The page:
First you need to visit your machine's Bios settings to ensure there's nothing there to frighten away Snow Leopard. Switch off any Pata functionality, set HPET (High-Precision Event Timer) to 64-bit, and make sure that AHCI (Advanced Host controller Interface) for SATA devices is enabled. Set the boot priority to CD/DVD, and disconnect all hard drives except the installation target, which is recommended to be on Sata 0.
Another tip is to have no more than 4GB of RAM in the system for the installation. You can always add more once the installation's done.
I didn't take my own advice to disconnect other drives. iBoot has detected a couple of Windows partitions as well as the target Apple drive.
At this point if you just stick in the Snow Leopard distribution disk you'll have no luck. The trick is to prepare a bootloader CD that sets up the correct EFI environment, then swap that mid-boot for the official Apple disk. I first tried the iBoot bootloader from Tonymacx86's web site.
It didn't work.
Booting with the standard iBoot disk resulted in a "kernel panic" that sprays the screen with arcane failure reports. The standard kernel is known to fail with Sandy Bridge - it doesn't recognise the CPU. But any sufficiently interesting problem in the open source community gets solved, and work from open source codesters nawcom, Anv, Azimutz, qoopz and others has provided an alternative kernel, the "legacy kernel", that will run on a wider range of processors and motherboards - including the new Sandy Bridge.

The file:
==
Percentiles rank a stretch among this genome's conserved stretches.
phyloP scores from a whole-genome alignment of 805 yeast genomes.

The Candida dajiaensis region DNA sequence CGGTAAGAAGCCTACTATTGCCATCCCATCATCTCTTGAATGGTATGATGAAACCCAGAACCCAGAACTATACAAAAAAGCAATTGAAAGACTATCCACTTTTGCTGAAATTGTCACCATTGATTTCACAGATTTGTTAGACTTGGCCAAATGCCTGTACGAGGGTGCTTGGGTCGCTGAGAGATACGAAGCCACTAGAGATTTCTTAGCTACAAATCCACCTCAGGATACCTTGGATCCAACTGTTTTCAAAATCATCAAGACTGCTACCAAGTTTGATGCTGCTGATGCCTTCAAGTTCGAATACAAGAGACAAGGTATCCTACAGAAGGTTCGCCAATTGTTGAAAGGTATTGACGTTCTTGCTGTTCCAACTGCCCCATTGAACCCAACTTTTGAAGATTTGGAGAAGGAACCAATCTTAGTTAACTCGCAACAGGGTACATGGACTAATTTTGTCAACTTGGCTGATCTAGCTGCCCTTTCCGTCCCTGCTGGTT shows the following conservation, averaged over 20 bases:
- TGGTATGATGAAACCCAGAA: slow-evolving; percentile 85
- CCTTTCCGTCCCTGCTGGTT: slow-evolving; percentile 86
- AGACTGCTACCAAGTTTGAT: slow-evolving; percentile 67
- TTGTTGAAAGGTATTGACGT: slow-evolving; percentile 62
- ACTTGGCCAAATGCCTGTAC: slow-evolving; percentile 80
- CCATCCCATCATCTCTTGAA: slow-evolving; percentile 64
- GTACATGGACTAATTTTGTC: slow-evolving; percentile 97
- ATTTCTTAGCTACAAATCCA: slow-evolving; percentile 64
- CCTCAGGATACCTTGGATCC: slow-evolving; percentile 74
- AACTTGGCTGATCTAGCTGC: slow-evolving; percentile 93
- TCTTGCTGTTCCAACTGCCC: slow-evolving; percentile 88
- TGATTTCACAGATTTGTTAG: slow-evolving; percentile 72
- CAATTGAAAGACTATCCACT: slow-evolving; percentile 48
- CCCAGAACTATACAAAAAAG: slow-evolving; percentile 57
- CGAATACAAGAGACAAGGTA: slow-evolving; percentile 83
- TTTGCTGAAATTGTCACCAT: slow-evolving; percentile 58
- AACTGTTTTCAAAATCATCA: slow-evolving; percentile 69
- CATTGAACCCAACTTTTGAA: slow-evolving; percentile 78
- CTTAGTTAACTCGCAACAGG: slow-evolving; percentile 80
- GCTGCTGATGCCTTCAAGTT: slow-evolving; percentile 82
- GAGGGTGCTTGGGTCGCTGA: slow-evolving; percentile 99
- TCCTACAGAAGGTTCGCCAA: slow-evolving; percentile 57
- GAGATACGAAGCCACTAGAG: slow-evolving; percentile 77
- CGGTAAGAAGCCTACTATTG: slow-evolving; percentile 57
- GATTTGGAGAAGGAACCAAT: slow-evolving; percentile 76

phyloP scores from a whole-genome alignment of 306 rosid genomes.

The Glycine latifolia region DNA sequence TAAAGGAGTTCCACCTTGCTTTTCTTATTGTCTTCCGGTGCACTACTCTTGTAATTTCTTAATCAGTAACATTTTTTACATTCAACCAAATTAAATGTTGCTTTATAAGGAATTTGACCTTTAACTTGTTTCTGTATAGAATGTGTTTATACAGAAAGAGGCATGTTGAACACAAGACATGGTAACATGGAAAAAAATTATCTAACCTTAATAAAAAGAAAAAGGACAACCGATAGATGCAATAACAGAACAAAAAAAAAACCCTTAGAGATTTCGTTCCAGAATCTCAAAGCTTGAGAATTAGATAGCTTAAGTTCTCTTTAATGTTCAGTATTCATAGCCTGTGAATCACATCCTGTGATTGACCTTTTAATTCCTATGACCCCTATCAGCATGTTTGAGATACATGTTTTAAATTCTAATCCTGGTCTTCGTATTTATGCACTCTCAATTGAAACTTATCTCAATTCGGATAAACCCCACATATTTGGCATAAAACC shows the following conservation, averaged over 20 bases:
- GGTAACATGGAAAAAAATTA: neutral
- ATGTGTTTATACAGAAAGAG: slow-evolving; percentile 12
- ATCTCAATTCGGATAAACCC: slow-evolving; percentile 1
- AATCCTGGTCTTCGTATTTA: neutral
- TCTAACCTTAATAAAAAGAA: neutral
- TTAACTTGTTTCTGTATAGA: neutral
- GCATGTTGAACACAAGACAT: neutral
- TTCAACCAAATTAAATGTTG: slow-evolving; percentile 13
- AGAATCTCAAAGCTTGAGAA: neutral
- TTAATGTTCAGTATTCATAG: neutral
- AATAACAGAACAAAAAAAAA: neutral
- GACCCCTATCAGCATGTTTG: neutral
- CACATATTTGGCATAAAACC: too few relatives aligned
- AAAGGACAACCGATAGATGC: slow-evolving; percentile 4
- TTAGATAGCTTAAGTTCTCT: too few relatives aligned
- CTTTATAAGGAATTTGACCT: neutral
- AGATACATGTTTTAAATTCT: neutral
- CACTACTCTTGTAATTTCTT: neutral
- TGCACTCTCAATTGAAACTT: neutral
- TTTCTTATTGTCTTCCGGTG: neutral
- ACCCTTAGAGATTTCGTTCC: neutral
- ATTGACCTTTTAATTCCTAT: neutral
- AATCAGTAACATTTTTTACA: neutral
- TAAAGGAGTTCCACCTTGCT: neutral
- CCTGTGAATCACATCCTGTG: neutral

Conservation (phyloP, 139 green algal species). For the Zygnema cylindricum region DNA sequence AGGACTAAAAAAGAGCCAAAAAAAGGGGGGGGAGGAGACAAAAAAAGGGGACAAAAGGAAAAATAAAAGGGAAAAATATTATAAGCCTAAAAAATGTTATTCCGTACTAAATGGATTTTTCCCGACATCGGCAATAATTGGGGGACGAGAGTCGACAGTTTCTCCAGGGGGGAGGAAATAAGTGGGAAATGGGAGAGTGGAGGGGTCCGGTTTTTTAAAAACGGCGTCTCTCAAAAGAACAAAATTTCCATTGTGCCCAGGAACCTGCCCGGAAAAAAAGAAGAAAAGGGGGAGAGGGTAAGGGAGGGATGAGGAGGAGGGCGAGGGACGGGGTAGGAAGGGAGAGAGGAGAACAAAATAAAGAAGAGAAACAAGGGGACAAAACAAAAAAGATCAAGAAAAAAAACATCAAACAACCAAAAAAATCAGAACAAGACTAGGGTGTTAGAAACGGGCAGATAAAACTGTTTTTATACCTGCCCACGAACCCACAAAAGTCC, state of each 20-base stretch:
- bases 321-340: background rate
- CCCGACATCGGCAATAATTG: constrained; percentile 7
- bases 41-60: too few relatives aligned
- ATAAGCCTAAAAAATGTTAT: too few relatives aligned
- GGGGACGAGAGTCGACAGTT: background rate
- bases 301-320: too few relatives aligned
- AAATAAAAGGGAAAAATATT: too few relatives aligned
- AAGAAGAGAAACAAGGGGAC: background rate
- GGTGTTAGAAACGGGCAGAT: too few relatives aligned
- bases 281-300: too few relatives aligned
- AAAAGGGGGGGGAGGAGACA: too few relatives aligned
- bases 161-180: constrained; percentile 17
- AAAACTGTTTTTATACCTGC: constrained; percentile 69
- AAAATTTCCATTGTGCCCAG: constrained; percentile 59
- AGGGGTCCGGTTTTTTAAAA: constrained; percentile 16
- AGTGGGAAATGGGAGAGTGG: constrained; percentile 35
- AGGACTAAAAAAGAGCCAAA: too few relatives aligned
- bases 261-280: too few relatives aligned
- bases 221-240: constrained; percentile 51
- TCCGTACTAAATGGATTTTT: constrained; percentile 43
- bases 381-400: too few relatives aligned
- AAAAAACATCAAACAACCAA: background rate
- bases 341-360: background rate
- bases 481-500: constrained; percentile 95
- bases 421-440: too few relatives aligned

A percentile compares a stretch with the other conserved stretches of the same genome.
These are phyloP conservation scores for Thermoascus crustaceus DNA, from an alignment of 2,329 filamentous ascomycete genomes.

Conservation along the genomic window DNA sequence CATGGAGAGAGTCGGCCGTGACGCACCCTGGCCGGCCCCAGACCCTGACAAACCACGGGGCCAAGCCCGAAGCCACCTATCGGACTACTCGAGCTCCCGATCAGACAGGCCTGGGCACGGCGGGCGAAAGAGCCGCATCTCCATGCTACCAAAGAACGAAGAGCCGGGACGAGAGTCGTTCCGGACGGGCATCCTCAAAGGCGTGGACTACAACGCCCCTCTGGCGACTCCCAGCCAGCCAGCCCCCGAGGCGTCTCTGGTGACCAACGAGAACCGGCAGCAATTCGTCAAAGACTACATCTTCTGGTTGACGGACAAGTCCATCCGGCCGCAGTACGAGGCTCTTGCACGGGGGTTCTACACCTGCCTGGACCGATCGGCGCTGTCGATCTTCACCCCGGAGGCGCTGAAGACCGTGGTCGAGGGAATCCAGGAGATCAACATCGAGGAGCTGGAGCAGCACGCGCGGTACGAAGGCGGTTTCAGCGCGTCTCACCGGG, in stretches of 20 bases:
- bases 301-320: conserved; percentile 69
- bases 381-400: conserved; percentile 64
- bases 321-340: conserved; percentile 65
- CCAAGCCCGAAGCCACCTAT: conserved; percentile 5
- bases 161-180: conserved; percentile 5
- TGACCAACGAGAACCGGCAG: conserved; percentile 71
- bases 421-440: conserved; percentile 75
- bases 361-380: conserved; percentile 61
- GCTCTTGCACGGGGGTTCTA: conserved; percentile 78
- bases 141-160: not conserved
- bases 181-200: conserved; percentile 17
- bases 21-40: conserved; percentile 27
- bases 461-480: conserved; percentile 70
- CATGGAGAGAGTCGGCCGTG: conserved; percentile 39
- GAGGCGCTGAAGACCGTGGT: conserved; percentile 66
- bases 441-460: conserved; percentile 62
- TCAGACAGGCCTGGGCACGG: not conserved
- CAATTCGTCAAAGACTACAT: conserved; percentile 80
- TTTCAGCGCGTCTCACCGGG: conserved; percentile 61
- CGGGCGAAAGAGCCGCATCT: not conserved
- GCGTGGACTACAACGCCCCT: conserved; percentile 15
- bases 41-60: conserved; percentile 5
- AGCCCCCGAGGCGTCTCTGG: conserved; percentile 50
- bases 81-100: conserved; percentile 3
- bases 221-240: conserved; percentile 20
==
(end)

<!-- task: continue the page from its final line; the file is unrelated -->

There's no mistaking a kernel panic at installation time. Subsequent KPs may be more inscrutable, merely informing you in multiple languages that you need to reboot your machine.
Tonymacx86's alternative "iBoot Legacy" disc includes this legacy kernel, and this time I achieved lift-off. The boot screen appeared and I swapped out the iBoot disk for the official Snow Leopard installation disc. Hitting F5 refreshed the screen, and when the Snow Leopard disc showed up I selected it, hit Return... and there, after much whirring of the DVD, was the official Mac installation Welcome Screen inviting me to choose my language.
Getting to this point means the installation disc feels at home with your hardware. Niggles may subsequently arise over what kexts will work, and some kexts may even panic your system. But these are details. The basics are solid. You'll find the full steps for using either of the tonymacx86 boot disks here.